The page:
Old Town San Diego is the city’s oldest neighborhood, which began with the Presidio and Mission in 1769. Today, there are over 25 restaurants in a mile radius all offering authentic and cultural cuisines. In addition to the food and shopping, Old Town hosts many events and has nightly entertainment in many of the restaurants located here. Within Old Town, there are three Parks, all of which have historic sites operated as museums. The Old Town San Diego State Historic Park spans the decades from Californio rule to the Mexican Period and finally to the American Period.
If you are looking for unique gifts or souvenirs, a wide variety of shops line the streets of the main village. The SOHO Museum Shop offers historic reproductions, gifts, souvenirs, and books from early California to the mid-twentieth century; The Covered Wagon is a great place for Indian jewelry and art. Thinking of jewelry, Celebrity Gems & Jewelry is just off the main street. There you will find artistic custom jewelry including creations made with San Diego gemstones still mined in the area today; the Old Town Market Place is where you will discover a festive atmosphere with local artists and entertainment and where you can catch the Old Town Trolley Tours which will take you on any number of San Diego tours.
Old Town sidewalks overflow with people who come to revisit history, to shop and to savor some of the best and greatest variety of food that San Diego has to offer. While regional and Mexican specialties are not to be missed and present many cooking styles, visitors to Old Town have a wide choice of cuisines. The area has a history rich in diversity so you can also find early California fare along with Italian, Japanese, Creole, Peruvian, and some really great seafood. There is something for every appetite and every budget and every doorway leads to a delectable discovery.
Discover Old Town State Park, a historic atmosphere where you can journey through San Diego California’s past from 1821—1872. Located within the Historic State Park is Fiesta de Reyes where you will enjoy traditional Mexican cuisine prepared by expert chefs. Fiesta de Reyes has 11 retail stores and live entertainment in a wonderful courtyard.
The original historic buildings from the interpretive period are complemented by reconstructed sites, along with early twentieth-century buildings designed in the same mode. Five original adobe buildings are part of the historic park, which includes museums, unique retail shops, and several restaurants. The Historic Plaza remains a special place for gatherings and historic activities. Visitors can also experience a working blacksmith shop, enjoy music, see or touch the park's burros, and engage in activities that represent early San Diego.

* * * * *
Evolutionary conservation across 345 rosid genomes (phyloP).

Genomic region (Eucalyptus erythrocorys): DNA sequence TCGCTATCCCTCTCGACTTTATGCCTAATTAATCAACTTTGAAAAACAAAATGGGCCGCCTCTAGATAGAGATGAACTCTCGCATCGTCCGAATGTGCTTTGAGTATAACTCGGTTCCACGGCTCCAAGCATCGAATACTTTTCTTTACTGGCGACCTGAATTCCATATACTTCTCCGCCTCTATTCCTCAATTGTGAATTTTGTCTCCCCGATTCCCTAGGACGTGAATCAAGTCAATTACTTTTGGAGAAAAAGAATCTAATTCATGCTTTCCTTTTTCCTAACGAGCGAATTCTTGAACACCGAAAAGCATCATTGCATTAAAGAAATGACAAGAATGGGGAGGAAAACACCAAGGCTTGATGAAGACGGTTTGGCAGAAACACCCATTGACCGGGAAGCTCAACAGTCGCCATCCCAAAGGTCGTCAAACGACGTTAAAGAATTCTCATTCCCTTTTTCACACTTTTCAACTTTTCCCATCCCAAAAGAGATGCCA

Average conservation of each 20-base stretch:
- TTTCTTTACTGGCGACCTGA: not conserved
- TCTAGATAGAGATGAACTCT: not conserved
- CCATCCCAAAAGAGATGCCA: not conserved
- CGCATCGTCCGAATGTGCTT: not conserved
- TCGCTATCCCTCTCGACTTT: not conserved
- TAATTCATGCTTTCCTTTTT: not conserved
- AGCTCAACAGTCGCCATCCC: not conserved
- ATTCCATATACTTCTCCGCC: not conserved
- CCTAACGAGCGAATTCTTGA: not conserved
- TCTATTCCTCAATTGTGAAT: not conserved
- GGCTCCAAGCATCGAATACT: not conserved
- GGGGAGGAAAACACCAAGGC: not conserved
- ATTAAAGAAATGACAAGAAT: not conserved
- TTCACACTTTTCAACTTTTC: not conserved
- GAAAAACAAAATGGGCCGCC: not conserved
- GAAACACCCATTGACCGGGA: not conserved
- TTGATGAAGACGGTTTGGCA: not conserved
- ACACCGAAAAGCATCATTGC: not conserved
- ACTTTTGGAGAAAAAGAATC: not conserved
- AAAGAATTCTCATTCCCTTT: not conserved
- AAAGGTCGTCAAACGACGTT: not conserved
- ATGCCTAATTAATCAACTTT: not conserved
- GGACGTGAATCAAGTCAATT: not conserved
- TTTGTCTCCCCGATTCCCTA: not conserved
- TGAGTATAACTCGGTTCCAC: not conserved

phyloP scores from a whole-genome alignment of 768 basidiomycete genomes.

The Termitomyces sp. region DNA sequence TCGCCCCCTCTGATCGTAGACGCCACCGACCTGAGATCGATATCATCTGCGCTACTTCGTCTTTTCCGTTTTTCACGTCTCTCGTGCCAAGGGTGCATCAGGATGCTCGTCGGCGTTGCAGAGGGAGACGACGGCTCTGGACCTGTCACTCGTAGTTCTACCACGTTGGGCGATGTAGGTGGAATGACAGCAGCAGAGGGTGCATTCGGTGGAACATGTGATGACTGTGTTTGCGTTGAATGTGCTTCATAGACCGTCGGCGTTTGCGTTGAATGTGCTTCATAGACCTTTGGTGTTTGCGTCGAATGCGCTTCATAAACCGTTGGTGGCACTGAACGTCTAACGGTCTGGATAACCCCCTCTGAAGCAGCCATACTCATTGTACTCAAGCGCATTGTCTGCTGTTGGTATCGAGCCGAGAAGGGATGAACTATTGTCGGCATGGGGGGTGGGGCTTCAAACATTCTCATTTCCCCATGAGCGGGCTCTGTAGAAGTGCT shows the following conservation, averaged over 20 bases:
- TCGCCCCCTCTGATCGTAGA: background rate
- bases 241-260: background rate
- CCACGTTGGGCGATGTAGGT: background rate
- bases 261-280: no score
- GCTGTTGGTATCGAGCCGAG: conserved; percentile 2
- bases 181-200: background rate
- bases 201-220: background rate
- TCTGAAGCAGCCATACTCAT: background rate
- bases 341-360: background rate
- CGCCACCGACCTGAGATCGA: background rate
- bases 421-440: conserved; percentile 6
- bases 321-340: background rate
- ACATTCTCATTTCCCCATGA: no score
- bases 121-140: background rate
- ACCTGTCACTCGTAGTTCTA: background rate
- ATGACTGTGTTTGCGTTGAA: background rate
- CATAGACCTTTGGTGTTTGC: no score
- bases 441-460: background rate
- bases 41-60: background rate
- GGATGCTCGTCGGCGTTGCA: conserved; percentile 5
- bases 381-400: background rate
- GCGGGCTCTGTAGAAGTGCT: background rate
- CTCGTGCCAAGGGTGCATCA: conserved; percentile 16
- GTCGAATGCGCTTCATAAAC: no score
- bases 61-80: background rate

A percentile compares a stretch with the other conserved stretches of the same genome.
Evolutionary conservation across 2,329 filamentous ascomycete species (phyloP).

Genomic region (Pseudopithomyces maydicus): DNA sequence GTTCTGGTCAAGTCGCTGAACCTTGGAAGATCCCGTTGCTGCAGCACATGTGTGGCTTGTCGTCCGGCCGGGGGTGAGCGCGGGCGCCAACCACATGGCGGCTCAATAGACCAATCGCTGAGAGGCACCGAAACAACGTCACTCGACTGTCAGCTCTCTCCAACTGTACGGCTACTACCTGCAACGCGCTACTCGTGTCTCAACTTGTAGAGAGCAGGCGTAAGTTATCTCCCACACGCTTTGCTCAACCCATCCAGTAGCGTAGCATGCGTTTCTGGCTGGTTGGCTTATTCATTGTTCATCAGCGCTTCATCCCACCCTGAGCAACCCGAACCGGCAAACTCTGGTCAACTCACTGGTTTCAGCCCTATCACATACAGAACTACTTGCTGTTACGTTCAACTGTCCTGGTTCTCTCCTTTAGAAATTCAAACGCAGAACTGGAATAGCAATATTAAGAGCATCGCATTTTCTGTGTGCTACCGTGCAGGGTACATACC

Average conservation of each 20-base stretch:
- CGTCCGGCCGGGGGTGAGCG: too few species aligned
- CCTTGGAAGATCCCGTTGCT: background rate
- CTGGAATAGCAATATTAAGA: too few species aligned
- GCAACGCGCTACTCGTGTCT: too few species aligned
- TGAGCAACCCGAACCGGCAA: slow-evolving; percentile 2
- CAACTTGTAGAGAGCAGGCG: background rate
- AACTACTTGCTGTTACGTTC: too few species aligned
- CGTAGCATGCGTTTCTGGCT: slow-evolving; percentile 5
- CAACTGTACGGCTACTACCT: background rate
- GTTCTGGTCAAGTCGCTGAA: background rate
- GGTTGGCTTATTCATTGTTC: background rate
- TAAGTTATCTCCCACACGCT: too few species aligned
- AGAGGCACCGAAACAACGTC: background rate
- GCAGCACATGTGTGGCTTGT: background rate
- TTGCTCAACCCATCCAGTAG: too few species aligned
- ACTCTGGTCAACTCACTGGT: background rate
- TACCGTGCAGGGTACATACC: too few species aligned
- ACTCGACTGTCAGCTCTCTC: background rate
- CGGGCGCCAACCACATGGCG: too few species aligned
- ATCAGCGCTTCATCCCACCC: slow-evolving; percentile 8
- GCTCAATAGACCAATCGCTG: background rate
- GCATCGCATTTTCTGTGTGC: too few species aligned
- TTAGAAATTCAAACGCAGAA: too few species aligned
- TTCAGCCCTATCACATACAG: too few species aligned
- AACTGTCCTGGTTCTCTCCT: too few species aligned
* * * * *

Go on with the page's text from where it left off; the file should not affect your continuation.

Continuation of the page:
The Mormon Battalion, a militia of Mormon settlers from the Iowa territory, arrived in San Diego in January of 1847 to support the American military garrison during the Mexican War. Five companies totaling over 500 men had been mustered in at Council Bluffs, Iowa on July 16, 1846. Along with 32 women, they made the longest march in military history consisting of 2,000 miles from Council Bluffs, Iowa, to San Diego.
Constructed in 1825 as the home of Don Jose Antonio de Estudillo, a Spanish aristocrat, it became a sanctuary for women and children during the American occupation in 1846. For a number of years, it was incorrectly identified as "Ramona's Marriage Place" from Helen Hunt Jackson's "Ramona". The adobe structure is considered to be one of Old Town's outstanding showplaces. La Casa de Estudillo was turned over to a caretaker in 1887 who sold its tiles, locks, doors, and windows. In 1910 architect Hazel W. Waterman supervised the restoration of the house with funds provided by the Spreckels family.
The McCoy House was originally built in 1869 and was home to California's first sheriff. It has been reconstructed. Prior to 1851, the land belonged to Maria Eugenia Silvas - a descendant of a Spanish Colonial soldier who came to Alta California in the 1770s.
Originally a hotel, today you will find the Wells Fargo Museum. The building is a reconstruction of the 1860 original. The Wells Fargo Museum is a historically furnished Wells Fargo agent’s office, including one of the famous 30 Coaches shipped to Wells Fargo in 1867, a panoramic painting of San Diego in 1855, and a gold watch given as a reward for the care of San Diego treasure on a stagecoach.
Text courtesy of oldtownsandiegoguide.com. Cover photo: CC0 via Pixabay,